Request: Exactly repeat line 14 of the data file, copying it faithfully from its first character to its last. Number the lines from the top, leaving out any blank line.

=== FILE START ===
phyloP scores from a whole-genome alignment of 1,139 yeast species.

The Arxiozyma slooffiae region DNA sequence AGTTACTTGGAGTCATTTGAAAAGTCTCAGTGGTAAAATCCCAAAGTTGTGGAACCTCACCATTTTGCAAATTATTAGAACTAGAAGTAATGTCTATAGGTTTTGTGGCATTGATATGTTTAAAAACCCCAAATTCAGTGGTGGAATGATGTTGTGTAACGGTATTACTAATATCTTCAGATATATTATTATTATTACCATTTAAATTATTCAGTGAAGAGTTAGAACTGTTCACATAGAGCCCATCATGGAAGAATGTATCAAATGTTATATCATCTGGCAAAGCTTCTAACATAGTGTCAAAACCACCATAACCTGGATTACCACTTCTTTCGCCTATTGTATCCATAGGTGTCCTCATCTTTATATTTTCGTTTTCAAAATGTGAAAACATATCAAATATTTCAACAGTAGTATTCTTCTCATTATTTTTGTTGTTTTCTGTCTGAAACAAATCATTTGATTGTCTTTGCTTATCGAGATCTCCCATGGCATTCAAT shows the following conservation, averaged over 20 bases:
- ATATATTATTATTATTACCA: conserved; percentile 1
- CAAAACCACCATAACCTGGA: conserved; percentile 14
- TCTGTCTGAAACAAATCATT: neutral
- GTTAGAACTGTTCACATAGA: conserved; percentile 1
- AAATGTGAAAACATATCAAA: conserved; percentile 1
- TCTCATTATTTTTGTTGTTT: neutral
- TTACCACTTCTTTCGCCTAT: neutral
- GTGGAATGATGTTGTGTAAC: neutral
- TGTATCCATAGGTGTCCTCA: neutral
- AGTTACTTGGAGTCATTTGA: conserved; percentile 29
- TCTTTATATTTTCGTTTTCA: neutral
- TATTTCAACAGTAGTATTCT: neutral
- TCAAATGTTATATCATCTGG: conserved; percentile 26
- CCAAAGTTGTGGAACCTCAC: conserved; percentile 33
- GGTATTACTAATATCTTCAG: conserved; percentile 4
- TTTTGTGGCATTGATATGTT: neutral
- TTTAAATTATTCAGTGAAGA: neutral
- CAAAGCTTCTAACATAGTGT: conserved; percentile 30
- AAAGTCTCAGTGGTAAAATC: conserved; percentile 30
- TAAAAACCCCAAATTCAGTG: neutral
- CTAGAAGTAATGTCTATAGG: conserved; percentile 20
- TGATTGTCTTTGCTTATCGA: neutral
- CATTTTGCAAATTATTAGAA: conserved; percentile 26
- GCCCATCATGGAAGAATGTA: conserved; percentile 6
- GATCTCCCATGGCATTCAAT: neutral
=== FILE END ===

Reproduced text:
- TATTTCAACAGTAGTATTCT: neutral